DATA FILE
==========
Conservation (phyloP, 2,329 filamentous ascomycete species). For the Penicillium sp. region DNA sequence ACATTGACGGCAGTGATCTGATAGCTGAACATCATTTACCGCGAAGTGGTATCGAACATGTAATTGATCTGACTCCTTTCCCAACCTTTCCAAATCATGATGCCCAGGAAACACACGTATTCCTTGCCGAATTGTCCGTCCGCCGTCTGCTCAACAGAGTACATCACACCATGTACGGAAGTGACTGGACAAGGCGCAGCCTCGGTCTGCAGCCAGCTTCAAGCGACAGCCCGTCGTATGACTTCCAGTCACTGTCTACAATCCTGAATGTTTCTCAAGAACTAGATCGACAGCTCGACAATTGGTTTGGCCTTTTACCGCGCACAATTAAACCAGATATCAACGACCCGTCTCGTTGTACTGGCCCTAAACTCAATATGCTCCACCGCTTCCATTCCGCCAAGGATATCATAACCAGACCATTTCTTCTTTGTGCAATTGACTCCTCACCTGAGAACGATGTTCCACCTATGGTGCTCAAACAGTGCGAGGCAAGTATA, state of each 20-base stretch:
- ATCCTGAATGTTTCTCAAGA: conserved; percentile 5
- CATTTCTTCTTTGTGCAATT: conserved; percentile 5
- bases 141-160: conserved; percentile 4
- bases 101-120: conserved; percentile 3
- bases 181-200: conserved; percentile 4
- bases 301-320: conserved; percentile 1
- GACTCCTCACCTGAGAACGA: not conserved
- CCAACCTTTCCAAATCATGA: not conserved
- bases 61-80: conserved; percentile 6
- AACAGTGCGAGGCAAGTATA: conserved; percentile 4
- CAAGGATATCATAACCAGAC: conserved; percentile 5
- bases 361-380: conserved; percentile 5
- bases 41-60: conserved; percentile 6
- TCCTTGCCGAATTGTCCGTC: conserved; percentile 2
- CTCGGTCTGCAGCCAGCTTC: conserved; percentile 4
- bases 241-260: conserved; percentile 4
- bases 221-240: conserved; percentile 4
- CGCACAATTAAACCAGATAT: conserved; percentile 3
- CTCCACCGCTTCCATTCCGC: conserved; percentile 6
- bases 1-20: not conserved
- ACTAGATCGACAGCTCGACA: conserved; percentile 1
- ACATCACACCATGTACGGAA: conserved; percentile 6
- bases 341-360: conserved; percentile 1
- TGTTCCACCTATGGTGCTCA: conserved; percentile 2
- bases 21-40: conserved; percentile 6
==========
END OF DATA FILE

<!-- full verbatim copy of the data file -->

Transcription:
Conservation (phyloP, 2,329 filamentous ascomycete species). For the Penicillium sp. region DNA sequence ACATTGACGGCAGTGATCTGATAGCTGAACATCATTTACCGCGAAGTGGTATCGAACATGTAATTGATCTGACTCCTTTCCCAACCTTTCCAAATCATGATGCCCAGGAAACACACGTATTCCTTGCCGAATTGTCCGTCCGCCGTCTGCTCAACAGAGTACATCACACCATGTACGGAAGTGACTGGACAAGGCGCAGCCTCGGTCTGCAGCCAGCTTCAAGCGACAGCCCGTCGTATGACTTCCAGTCACTGTCTACAATCCTGAATGTTTCTCAAGAACTAGATCGACAGCTCGACAATTGGTTTGGCCTTTTACCGCGCACAATTAAACCAGATATCAACGACCCGTCTCGTTGTACTGGCCCTAAACTCAATATGCTCCACCGCTTCCATTCCGCCAAGGATATCATAACCAGACCATTTCTTCTTTGTGCAATTGACTCCTCACCTGAGAACGATGTTCCACCTATGGTGCTCAAACAGTGCGAGGCAAGTATA, state of each 20-base stretch:
- ATCCTGAATGTTTCTCAAGA: conserved; percentile 5
- CATTTCTTCTTTGTGCAATT: conserved; percentile 5
- bases 141-160: conserved; percentile 4
- bases 101-120: conserved; percentile 3
- bases 181-200: conserved; percentile 4
- bases 301-320: conserved; percentile 1
- GACTCCTCACCTGAGAACGA: not conserved
- CCAACCTTTCCAAATCATGA: not conserved
- bases 61-80: conserved; percentile 6
- AACAGTGCGAGGCAAGTATA: conserved; percentile 4
- CAAGGATATCATAACCAGAC: conserved; percentile 5
- bases 361-380: conserved; percentile 5
- bases 41-60: conserved; percentile 6
- TCCTTGCCGAATTGTCCGTC: conserved; percentile 2
- CTCGGTCTGCAGCCAGCTTC: conserved; percentile 4
- bases 241-260: conserved; percentile 4
- bases 221-240: conserved; percentile 4
- CGCACAATTAAACCAGATAT: conserved; percentile 3
- CTCCACCGCTTCCATTCCGC: conserved; percentile 6
- bases 1-20: not conserved
- ACTAGATCGACAGCTCGACA: conserved; percentile 1
- ACATCACACCATGTACGGAA: conserved; percentile 6
- bases 341-360: conserved; percentile 1
- TGTTCCACCTATGGTGCTCA: conserved; percentile 2
- bases 21-40: conserved; percentile 6